The following post from NCDM13 Program Advisory Committee member John Balla of SAS Institute first appears on the SAS Customer Analytics Blog. We republish it here with permission – and gratitude!
The value of big data has less to do with the sheer quantity of the data, and is more about an opportunity to take a new view of the world. That’s the thought that Viktor Mayer-Schonberger, the Oxford University Professor known for his expertise on big data shared in his keynote session at the NCDM 2013 Conference, organized by the DMA.
Because the increasing quantity inherent in big data can lead to a new quality, he believes the right approach for marketers is to step out of our comfort zone and to get a different perspective. Using the notion of focus as a perspective in photography, he illustrated the pitfalls of taking a “little data” view of things and the risks involved with that approach – notably the way you lose key pieces of information outside of the focus and how you might literally miss the “big picture” (and therefore either the big risks or the big opportunities). In addition to the obvious need for marketers to get comfortable with data-driven processes and make use of marketing analytics, what I heard was a call to be aware of perspective and the need to actively engage imagination and creativity as we think about strategy. We simply need to start thinking differently because of big data.
His idea of a “little data” approach is how statisticians have traditionally managed the inability to handle big data by sampling – testing on small data sets and then extrapolating to large populations. By contrast, big data means we can collect and analyze far more information on anything than ever before. The big data approach is to “let the data speak for itself” by using all the data (and not sampling subsets) because you may find outcomes and conclusions that are more numerous and also ones that are unexpected.
With this quantity of data, also comes with a certain degree of messiness, evidenced by the large amount of unstructured data we’re often dealing with, such as from social media and other text. And while it’s messy, it’s equally relevant, so ignore it at your peril. As Viktor brought his presentation to some key takeaways, I thought the most impactful one for marketing was the idea of letting go of predefined categories to focus on the individual. That potential from big data comes at the same time when consumers are increasingly expecting personalized experiences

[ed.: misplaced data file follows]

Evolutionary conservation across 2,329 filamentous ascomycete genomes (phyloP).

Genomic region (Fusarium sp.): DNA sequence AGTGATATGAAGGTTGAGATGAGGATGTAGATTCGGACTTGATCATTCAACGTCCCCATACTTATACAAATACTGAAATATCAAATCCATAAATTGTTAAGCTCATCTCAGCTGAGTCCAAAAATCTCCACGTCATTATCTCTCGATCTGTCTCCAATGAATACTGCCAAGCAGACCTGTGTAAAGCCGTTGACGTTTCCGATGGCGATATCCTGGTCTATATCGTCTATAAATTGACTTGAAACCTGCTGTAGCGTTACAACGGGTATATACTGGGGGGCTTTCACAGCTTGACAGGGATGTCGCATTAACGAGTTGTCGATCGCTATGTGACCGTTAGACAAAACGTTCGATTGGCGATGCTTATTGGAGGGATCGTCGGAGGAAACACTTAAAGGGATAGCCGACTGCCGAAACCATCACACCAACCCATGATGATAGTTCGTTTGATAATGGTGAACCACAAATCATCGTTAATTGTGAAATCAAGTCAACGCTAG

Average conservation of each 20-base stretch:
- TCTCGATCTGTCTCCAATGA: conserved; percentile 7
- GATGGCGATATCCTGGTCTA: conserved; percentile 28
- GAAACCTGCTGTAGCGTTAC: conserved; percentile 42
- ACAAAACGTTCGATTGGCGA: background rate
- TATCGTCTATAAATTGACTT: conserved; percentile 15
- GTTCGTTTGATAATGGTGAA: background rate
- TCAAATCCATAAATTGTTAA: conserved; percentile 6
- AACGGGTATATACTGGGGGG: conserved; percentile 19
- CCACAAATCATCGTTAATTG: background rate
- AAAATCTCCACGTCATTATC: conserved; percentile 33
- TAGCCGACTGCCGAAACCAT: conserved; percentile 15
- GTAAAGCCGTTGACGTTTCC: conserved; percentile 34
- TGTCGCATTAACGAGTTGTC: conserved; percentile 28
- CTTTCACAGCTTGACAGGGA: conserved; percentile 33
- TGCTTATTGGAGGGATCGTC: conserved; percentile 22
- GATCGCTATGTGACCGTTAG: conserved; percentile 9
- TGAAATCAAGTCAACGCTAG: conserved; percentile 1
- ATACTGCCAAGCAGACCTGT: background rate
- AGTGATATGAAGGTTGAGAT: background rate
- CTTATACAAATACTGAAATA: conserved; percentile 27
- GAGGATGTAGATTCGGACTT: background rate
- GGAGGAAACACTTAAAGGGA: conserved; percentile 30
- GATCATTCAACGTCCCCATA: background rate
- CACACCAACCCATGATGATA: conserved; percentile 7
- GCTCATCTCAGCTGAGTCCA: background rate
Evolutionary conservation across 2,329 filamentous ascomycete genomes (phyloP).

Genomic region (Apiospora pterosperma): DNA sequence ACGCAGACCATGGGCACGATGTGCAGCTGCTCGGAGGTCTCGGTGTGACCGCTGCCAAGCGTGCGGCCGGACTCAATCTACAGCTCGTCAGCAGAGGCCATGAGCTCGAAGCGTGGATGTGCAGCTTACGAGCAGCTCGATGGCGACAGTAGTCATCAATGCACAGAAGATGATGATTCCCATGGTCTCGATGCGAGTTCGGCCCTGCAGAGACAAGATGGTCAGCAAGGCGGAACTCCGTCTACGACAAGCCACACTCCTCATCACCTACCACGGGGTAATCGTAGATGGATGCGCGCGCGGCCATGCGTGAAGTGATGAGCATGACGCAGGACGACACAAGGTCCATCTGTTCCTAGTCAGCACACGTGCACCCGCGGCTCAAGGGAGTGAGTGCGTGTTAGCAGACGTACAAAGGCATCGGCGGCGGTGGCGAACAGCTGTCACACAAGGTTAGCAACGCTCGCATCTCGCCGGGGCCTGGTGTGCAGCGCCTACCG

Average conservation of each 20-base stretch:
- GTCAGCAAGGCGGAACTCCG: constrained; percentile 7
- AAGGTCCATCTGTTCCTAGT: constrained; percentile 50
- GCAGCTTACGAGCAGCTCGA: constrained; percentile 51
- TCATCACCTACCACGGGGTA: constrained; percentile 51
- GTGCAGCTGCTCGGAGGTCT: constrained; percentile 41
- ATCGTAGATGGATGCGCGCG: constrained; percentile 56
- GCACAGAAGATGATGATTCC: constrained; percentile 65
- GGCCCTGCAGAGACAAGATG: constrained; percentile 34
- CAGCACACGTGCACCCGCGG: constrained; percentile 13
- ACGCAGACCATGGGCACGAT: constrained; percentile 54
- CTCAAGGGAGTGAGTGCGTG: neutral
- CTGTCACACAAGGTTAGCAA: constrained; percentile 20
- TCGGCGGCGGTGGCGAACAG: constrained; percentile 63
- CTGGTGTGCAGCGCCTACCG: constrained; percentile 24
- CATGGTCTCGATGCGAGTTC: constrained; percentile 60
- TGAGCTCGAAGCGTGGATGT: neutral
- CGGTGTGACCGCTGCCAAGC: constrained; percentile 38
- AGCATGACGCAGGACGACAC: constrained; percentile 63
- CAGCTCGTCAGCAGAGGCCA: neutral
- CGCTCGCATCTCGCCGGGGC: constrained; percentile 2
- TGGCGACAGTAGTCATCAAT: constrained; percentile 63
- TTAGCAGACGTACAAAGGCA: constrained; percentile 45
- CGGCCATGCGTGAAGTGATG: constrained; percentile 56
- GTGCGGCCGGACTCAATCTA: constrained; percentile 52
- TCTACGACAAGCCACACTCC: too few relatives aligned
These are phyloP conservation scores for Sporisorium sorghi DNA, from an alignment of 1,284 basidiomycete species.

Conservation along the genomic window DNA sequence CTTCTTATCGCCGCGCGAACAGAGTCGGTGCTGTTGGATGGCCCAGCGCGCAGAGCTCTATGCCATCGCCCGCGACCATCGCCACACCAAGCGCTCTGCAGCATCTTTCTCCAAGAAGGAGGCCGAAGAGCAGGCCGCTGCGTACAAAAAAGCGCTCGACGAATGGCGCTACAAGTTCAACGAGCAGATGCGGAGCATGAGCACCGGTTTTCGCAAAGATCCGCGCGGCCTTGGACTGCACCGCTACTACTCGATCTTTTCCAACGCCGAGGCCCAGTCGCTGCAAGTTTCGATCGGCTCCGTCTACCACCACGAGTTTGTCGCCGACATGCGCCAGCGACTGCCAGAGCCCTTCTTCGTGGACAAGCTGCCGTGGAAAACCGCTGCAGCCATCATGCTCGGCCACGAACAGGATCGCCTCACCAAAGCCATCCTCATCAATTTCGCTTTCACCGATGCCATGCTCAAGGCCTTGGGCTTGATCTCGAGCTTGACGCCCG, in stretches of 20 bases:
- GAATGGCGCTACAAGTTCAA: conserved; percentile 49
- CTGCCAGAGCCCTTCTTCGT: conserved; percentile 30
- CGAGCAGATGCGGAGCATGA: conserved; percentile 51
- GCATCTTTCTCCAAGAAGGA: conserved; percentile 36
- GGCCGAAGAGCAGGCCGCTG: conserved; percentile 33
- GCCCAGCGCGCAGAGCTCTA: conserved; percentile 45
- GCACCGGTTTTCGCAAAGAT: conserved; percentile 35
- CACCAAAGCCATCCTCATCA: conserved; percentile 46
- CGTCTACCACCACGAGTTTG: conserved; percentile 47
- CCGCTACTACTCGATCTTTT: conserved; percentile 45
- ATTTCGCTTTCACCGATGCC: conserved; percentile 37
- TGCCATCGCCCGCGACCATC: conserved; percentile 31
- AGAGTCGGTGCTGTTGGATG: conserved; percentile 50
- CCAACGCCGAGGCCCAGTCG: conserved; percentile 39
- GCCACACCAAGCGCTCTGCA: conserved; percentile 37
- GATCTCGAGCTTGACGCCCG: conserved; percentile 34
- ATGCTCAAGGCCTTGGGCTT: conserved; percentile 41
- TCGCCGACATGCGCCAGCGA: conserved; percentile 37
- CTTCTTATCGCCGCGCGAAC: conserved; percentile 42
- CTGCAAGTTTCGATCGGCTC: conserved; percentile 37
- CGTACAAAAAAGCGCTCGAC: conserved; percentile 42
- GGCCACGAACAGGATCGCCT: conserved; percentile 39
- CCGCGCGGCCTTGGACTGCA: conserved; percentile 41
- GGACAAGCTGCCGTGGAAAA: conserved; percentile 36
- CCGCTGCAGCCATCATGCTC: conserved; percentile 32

Suddenly the idea of targeting “Soccer Moms” seems so passé.
And that’s because it is.
We marketers can do better – and we certainly should. For another powerful example of how different a big data mindset is, consider a simple coin toss – it’s a 50-50 chance of coming up heads or tails, right? Not necessarily so – in the world of big data 50-50 is too simplistic a view. What if you could account for which side was up at the beginning? How about how much force was put into flipping the coin. These are all factors that can now be quantified and modeled. At the end of the day, who cares about a coin toss? But what if you apply that same idea to a business decision like deciding which offer should be given to customer segments that self-identify with their web behavior?
Analytics such as marketing optimization can help you make a confident, informed decision that’s better than simply asking what you did the last time. Embracing the analytics of big data and all the processes and mindsets that go with it means your individual marketers and all the work teams that make your organization are growing professionally in ways that have measurably positive impacts.
In the coin toss example, you learn from every toss as you flip the coin. You learn about you, and also about the coin, while keeping the previous tosses into account. In Viktor’s words, it’s moving from a Boolean world of binarity to a Bayesian world of constant learning, and we move away from shortcuts to a world in which we embrace the complexity of the environment. As we embrace the complexity of big data, we also have a responsibility to treat data carefully. Since so much of big data is customer data, the question of privacy and the risk of creepiness looms large.
Viktor’s closing thought about big data and marketing is that we should preserve our ability to be human and resist the urge to be so predictable. In the future, we may find that serendipity, or the ability to deliver the unexpected, will become more valuable. I like his thinking.